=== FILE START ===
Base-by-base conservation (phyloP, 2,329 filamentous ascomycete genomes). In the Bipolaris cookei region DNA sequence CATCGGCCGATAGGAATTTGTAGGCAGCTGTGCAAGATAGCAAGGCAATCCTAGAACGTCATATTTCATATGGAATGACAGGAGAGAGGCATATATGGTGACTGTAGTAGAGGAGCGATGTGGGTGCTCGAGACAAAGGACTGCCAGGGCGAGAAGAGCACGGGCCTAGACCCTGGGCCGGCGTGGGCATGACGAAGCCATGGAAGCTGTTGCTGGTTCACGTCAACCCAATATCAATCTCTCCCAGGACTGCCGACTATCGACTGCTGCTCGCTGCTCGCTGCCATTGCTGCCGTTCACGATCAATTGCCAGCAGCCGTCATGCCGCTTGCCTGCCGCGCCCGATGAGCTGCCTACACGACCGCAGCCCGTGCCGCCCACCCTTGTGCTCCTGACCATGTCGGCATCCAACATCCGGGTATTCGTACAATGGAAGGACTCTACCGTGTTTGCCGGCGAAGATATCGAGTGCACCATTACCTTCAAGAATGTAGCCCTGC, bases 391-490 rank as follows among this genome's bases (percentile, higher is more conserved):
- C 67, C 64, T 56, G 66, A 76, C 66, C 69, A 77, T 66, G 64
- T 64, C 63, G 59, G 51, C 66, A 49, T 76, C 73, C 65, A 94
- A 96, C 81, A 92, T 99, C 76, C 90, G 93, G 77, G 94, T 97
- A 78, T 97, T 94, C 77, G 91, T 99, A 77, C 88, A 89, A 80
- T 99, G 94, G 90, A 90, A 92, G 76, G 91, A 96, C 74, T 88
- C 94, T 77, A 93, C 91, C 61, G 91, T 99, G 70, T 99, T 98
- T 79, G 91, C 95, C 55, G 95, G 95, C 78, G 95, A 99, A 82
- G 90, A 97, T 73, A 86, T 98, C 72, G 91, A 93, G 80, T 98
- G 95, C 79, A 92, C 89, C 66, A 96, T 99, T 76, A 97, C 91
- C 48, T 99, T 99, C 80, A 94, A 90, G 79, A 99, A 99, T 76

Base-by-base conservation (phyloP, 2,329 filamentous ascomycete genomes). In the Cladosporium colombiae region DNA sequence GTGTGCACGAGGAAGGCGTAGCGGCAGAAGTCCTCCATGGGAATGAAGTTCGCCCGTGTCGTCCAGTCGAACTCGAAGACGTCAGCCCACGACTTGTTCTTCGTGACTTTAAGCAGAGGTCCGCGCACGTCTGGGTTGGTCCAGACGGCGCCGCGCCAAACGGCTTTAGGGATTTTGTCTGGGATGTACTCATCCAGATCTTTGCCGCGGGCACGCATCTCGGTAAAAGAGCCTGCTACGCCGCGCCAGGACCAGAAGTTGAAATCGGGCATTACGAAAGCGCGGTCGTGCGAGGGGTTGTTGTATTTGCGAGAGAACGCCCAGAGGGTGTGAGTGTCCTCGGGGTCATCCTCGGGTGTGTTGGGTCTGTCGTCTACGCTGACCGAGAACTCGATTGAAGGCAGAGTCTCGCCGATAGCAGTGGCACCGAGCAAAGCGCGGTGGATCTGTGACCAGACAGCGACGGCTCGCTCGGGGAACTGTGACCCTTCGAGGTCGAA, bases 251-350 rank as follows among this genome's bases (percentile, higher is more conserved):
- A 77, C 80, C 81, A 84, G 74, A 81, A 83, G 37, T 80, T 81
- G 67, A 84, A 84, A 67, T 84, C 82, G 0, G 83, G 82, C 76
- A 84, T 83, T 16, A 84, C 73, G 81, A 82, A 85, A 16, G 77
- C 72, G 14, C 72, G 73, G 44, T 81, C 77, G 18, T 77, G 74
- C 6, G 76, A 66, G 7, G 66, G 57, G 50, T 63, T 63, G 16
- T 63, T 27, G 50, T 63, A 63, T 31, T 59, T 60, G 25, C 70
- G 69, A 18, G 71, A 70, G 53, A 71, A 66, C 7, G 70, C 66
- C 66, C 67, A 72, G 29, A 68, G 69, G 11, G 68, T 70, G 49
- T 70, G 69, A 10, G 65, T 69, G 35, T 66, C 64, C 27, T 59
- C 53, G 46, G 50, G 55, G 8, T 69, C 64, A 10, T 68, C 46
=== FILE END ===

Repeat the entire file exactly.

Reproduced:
Base-by-base conservation (phyloP, 2,329 filamentous ascomycete genomes). In the Bipolaris cookei region DNA sequence CATCGGCCGATAGGAATTTGTAGGCAGCTGTGCAAGATAGCAAGGCAATCCTAGAACGTCATATTTCATATGGAATGACAGGAGAGAGGCATATATGGTGACTGTAGTAGAGGAGCGATGTGGGTGCTCGAGACAAAGGACTGCCAGGGCGAGAAGAGCACGGGCCTAGACCCTGGGCCGGCGTGGGCATGACGAAGCCATGGAAGCTGTTGCTGGTTCACGTCAACCCAATATCAATCTCTCCCAGGACTGCCGACTATCGACTGCTGCTCGCTGCTCGCTGCCATTGCTGCCGTTCACGATCAATTGCCAGCAGCCGTCATGCCGCTTGCCTGCCGCGCCCGATGAGCTGCCTACACGACCGCAGCCCGTGCCGCCCACCCTTGTGCTCCTGACCATGTCGGCATCCAACATCCGGGTATTCGTACAATGGAAGGACTCTACCGTGTTTGCCGGCGAAGATATCGAGTGCACCATTACCTTCAAGAATGTAGCCCTGC, bases 391-490 rank as follows among this genome's bases (percentile, higher is more conserved):
- C 67, C 64, T 56, G 66, A 76, C 66, C 69, A 77, T 66, G 64
- T 64, C 63, G 59, G 51, C 66, A 49, T 76, C 73, C 65, A 94
- A 96, C 81, A 92, T 99, C 76, C 90, G 93, G 77, G 94, T 97
- A 78, T 97, T 94, C 77, G 91, T 99, A 77, C 88, A 89, A 80
- T 99, G 94, G 90, A 90, A 92, G 76, G 91, A 96, C 74, T 88
- C 94, T 77, A 93, C 91, C 61, G 91, T 99, G 70, T 99, T 98
- T 79, G 91, C 95, C 55, G 95, G 95, C 78, G 95, A 99, A 82
- G 90, A 97, T 73, A 86, T 98, C 72, G 91, A 93, G 80, T 98
- G 95, C 79, A 92, C 89, C 66, A 96, T 99, T 76, A 97, C 91
- C 48, T 99, T 99, C 80, A 94, A 90, G 79, A 99, A 99, T 76

Base-by-base conservation (phyloP, 2,329 filamentous ascomycete genomes). In the Cladosporium colombiae region DNA sequence GTGTGCACGAGGAAGGCGTAGCGGCAGAAGTCCTCCATGGGAATGAAGTTCGCCCGTGTCGTCCAGTCGAACTCGAAGACGTCAGCCCACGACTTGTTCTTCGTGACTTTAAGCAGAGGTCCGCGCACGTCTGGGTTGGTCCAGACGGCGCCGCGCCAAACGGCTTTAGGGATTTTGTCTGGGATGTACTCATCCAGATCTTTGCCGCGGGCACGCATCTCGGTAAAAGAGCCTGCTACGCCGCGCCAGGACCAGAAGTTGAAATCGGGCATTACGAAAGCGCGGTCGTGCGAGGGGTTGTTGTATTTGCGAGAGAACGCCCAGAGGGTGTGAGTGTCCTCGGGGTCATCCTCGGGTGTGTTGGGTCTGTCGTCTACGCTGACCGAGAACTCGATTGAAGGCAGAGTCTCGCCGATAGCAGTGGCACCGAGCAAAGCGCGGTGGATCTGTGACCAGACAGCGACGGCTCGCTCGGGGAACTGTGACCCTTCGAGGTCGAA, bases 251-350 rank as follows among this genome's bases (percentile, higher is more conserved):
- A 77, C 80, C 81, A 84, G 74, A 81, A 83, G 37, T 80, T 81
- G 67, A 84, A 84, A 67, T 84, C 82, G 0, G 83, G 82, C 76
- A 84, T 83, T 16, A 84, C 73, G 81, A 82, A 85, A 16, G 77
- C 72, G 14, C 72, G 73, G 44, T 81, C 77, G 18, T 77, G 74
- C 6, G 76, A 66, G 7, G 66, G 57, G 50, T 63, T 63, G 16
- T 63, T 27, G 50, T 63, A 63, T 31, T 59, T 60, G 25, C 70
- G 69, A 18, G 71, A 70, G 53, A 71, A 66, C 7, G 70, C 66
- C 66, C 67, A 72, G 29, A 68, G 69, G 11, G 68, T 70, G 49
- T 70, G 69, A 10, G 65, T 69, G 35, T 66, C 64, C 27, T 59
- C 53, G 46, G 50, G 55, G 8, T 69, C 64, A 10, T 68, C 46